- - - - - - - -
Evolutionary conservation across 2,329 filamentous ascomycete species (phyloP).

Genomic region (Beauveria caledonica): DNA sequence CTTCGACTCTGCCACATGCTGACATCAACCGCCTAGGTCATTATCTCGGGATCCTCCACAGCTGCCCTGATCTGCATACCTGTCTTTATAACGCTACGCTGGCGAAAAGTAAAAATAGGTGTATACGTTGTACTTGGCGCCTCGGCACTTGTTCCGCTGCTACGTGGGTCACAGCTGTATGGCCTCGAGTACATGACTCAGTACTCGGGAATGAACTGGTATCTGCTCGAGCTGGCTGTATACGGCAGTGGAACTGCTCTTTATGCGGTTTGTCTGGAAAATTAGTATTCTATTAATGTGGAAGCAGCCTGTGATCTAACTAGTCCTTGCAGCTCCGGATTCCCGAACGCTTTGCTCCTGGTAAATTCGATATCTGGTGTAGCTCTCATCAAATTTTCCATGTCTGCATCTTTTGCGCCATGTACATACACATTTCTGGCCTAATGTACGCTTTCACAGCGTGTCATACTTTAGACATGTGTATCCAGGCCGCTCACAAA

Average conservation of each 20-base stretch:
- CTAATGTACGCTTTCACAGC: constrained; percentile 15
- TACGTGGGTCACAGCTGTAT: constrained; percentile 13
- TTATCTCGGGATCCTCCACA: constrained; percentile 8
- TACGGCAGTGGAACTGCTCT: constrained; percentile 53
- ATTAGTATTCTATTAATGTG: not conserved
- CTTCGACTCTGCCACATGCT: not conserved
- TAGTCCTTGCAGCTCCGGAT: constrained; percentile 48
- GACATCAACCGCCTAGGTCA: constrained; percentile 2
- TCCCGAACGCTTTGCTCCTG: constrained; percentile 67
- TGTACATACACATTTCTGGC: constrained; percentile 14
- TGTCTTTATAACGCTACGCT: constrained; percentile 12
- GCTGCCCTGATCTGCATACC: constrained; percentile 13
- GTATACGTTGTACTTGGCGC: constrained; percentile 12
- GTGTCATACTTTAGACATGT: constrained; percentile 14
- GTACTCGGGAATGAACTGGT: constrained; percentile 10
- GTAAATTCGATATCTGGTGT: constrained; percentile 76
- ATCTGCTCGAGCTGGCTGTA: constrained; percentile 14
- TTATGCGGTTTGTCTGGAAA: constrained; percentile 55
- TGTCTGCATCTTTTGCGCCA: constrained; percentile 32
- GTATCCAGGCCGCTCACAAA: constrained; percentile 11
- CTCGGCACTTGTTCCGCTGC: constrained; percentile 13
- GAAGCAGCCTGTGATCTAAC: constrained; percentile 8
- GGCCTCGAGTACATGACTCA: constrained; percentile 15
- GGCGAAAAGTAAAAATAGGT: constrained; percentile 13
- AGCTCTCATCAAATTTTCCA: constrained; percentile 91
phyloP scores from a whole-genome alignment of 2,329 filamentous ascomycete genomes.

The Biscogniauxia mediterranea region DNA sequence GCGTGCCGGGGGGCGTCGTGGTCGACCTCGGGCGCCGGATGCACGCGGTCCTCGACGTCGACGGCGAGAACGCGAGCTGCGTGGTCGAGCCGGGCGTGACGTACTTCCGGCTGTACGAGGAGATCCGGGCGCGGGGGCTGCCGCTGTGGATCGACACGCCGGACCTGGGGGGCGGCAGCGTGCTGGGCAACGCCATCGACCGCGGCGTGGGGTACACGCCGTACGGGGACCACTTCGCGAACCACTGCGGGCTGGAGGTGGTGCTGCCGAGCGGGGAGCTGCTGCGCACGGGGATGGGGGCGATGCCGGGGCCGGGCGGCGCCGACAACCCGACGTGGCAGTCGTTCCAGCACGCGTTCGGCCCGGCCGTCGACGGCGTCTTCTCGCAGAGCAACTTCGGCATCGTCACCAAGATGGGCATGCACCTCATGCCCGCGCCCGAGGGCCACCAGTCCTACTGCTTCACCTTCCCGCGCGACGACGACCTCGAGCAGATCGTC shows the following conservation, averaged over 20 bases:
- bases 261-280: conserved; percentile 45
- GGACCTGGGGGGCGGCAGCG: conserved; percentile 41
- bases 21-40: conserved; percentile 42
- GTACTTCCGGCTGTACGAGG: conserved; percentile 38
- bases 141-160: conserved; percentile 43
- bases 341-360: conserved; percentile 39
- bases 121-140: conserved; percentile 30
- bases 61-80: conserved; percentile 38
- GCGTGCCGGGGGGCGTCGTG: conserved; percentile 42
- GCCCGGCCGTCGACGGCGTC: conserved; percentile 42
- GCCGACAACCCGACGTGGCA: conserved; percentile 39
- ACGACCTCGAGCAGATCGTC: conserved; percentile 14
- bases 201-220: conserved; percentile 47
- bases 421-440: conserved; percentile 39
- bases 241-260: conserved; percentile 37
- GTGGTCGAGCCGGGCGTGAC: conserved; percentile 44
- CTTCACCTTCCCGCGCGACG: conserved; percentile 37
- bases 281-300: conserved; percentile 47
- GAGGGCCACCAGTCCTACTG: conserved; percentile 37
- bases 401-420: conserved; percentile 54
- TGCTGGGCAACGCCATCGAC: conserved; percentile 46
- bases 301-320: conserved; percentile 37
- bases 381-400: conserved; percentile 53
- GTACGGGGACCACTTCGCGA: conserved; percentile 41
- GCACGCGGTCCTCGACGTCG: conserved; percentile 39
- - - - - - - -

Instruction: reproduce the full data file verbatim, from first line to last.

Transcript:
Evolutionary conservation across 2,329 filamentous ascomycete species (phyloP).

Genomic region (Beauveria caledonica): DNA sequence CTTCGACTCTGCCACATGCTGACATCAACCGCCTAGGTCATTATCTCGGGATCCTCCACAGCTGCCCTGATCTGCATACCTGTCTTTATAACGCTACGCTGGCGAAAAGTAAAAATAGGTGTATACGTTGTACTTGGCGCCTCGGCACTTGTTCCGCTGCTACGTGGGTCACAGCTGTATGGCCTCGAGTACATGACTCAGTACTCGGGAATGAACTGGTATCTGCTCGAGCTGGCTGTATACGGCAGTGGAACTGCTCTTTATGCGGTTTGTCTGGAAAATTAGTATTCTATTAATGTGGAAGCAGCCTGTGATCTAACTAGTCCTTGCAGCTCCGGATTCCCGAACGCTTTGCTCCTGGTAAATTCGATATCTGGTGTAGCTCTCATCAAATTTTCCATGTCTGCATCTTTTGCGCCATGTACATACACATTTCTGGCCTAATGTACGCTTTCACAGCGTGTCATACTTTAGACATGTGTATCCAGGCCGCTCACAAA

Average conservation of each 20-base stretch:
- CTAATGTACGCTTTCACAGC: constrained; percentile 15
- TACGTGGGTCACAGCTGTAT: constrained; percentile 13
- TTATCTCGGGATCCTCCACA: constrained; percentile 8
- TACGGCAGTGGAACTGCTCT: constrained; percentile 53
- ATTAGTATTCTATTAATGTG: not conserved
- CTTCGACTCTGCCACATGCT: not conserved
- TAGTCCTTGCAGCTCCGGAT: constrained; percentile 48
- GACATCAACCGCCTAGGTCA: constrained; percentile 2
- TCCCGAACGCTTTGCTCCTG: constrained; percentile 67
- TGTACATACACATTTCTGGC: constrained; percentile 14
- TGTCTTTATAACGCTACGCT: constrained; percentile 12
- GCTGCCCTGATCTGCATACC: constrained; percentile 13
- GTATACGTTGTACTTGGCGC: constrained; percentile 12
- GTGTCATACTTTAGACATGT: constrained; percentile 14
- GTACTCGGGAATGAACTGGT: constrained; percentile 10
- GTAAATTCGATATCTGGTGT: constrained; percentile 76
- ATCTGCTCGAGCTGGCTGTA: constrained; percentile 14
- TTATGCGGTTTGTCTGGAAA: constrained; percentile 55
- TGTCTGCATCTTTTGCGCCA: constrained; percentile 32
- GTATCCAGGCCGCTCACAAA: constrained; percentile 11
- CTCGGCACTTGTTCCGCTGC: constrained; percentile 13
- GAAGCAGCCTGTGATCTAAC: constrained; percentile 8
- GGCCTCGAGTACATGACTCA: constrained; percentile 15
- GGCGAAAAGTAAAAATAGGT: constrained; percentile 13
- AGCTCTCATCAAATTTTCCA: constrained; percentile 91
phyloP scores from a whole-genome alignment of 2,329 filamentous ascomycete genomes.

The Biscogniauxia mediterranea region DNA sequence GCGTGCCGGGGGGCGTCGTGGTCGACCTCGGGCGCCGGATGCACGCGGTCCTCGACGTCGACGGCGAGAACGCGAGCTGCGTGGTCGAGCCGGGCGTGACGTACTTCCGGCTGTACGAGGAGATCCGGGCGCGGGGGCTGCCGCTGTGGATCGACACGCCGGACCTGGGGGGCGGCAGCGTGCTGGGCAACGCCATCGACCGCGGCGTGGGGTACACGCCGTACGGGGACCACTTCGCGAACCACTGCGGGCTGGAGGTGGTGCTGCCGAGCGGGGAGCTGCTGCGCACGGGGATGGGGGCGATGCCGGGGCCGGGCGGCGCCGACAACCCGACGTGGCAGTCGTTCCAGCACGCGTTCGGCCCGGCCGTCGACGGCGTCTTCTCGCAGAGCAACTTCGGCATCGTCACCAAGATGGGCATGCACCTCATGCCCGCGCCCGAGGGCCACCAGTCCTACTGCTTCACCTTCCCGCGCGACGACGACCTCGAGCAGATCGTC shows the following conservation, averaged over 20 bases:
- bases 261-280: conserved; percentile 45
- GGACCTGGGGGGCGGCAGCG: conserved; percentile 41
- bases 21-40: conserved; percentile 42
- GTACTTCCGGCTGTACGAGG: conserved; percentile 38
- bases 141-160: conserved; percentile 43
- bases 341-360: conserved; percentile 39
- bases 121-140: conserved; percentile 30
- bases 61-80: conserved; percentile 38
- GCGTGCCGGGGGGCGTCGTG: conserved; percentile 42
- GCCCGGCCGTCGACGGCGTC: conserved; percentile 42
- GCCGACAACCCGACGTGGCA: conserved; percentile 39
- ACGACCTCGAGCAGATCGTC: conserved; percentile 14
- bases 201-220: conserved; percentile 47
- bases 421-440: conserved; percentile 39
- bases 241-260: conserved; percentile 37
- GTGGTCGAGCCGGGCGTGAC: conserved; percentile 44
- CTTCACCTTCCCGCGCGACG: conserved; percentile 37
- bases 281-300: conserved; percentile 47
- GAGGGCCACCAGTCCTACTG: conserved; percentile 37
- bases 401-420: conserved; percentile 54
- TGCTGGGCAACGCCATCGAC: conserved; percentile 46
- bases 301-320: conserved; percentile 37
- bases 381-400: conserved; percentile 53
- GTACGGGGACCACTTCGCGA: conserved; percentile 41
- GCACGCGGTCCTCGACGTCG: conserved; percentile 39